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Hoffmann, R. A wiki for the life sciences where authorship matters. Nature Genetics (2008)
 
 
 
 
 

Variability of ceftriaxone pharmacokinetics in hospitalized patients with severe infections.

The pharmacokinetic behavior of ceftriaxone was studied in 60 patients with severe community- or hospital-acquired infections. Serum concentrations one to three hours after a 30-minute intravenous infusion appeared to be dose related. The mean two-hour levels were 110, 138, and 146 mg/liter, and trough values averaged 54.9, 28.5, and 16.1 mg/liter after doses of 1.0, 2.0, and 3.0 g, respectively. At 24 hours, values were at least 10 mg/liter in all but seven patients. The serum half-life of ceftriaxone in all patients and for all dosage regimens varied from 3.5 to 59.4 hours. In patients with normal renal function (serum creatinine 1.30 mg/dl or less) the mean half-life was 8.2 hours. In patients with moderate (creatinine 1.34 to 1.83 mg/dl) and severe (creatinine 2.40 mg/dl or greater) renal insufficiency, the mean serum half-lives were 12.8 and 12.4 hours, respectively. In six patients who had severe renal failure and concomitant hepatic dysfunction, half-lives ranged from 23.7 to 59.4 hours. Single daily doses of 2.0 g of ceftriaxone produced adequate serum concentrations. Dose reductions are recommended in patients with both renal and hepatic dysfunction.[1]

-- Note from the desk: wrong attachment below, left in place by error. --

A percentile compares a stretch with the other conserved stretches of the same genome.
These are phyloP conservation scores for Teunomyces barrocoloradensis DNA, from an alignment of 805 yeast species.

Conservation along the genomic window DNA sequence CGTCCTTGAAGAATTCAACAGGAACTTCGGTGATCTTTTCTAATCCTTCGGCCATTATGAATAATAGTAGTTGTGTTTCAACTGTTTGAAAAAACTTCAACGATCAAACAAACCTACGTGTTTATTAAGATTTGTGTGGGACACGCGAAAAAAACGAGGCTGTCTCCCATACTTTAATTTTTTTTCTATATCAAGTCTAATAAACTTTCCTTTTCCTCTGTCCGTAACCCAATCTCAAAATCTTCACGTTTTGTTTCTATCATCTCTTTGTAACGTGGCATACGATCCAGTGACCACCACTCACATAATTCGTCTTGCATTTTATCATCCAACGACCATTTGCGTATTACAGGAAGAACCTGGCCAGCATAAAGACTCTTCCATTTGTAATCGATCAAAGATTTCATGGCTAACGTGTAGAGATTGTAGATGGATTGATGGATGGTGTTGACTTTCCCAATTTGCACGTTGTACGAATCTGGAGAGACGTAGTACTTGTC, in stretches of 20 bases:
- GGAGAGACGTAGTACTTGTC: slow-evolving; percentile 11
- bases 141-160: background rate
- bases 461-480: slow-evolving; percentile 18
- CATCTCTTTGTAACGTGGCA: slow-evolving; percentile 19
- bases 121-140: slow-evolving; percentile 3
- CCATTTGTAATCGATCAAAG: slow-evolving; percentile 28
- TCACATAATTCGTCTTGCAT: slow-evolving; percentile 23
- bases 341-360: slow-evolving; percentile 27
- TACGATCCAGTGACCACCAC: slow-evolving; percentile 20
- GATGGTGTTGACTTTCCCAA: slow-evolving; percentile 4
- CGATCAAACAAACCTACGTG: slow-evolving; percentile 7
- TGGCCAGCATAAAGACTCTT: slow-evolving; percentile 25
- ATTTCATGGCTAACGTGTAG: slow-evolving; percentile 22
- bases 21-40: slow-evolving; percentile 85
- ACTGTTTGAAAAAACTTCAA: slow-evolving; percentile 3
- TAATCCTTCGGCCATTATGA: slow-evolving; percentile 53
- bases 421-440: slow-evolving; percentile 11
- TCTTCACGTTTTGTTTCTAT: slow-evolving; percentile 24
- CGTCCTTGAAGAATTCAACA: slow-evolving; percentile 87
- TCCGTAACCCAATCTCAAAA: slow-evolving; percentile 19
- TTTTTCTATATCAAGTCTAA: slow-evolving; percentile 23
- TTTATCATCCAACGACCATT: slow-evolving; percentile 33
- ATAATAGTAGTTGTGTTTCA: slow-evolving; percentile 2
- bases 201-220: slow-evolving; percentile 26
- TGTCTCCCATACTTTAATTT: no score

References

  1. Variability of ceftriaxone pharmacokinetics in hospitalized patients with severe infections. Joos, B., Luethy, R., Muehlen, E., Siegenthaler, W. Am. J. Med. (1984) [Pubmed]
 
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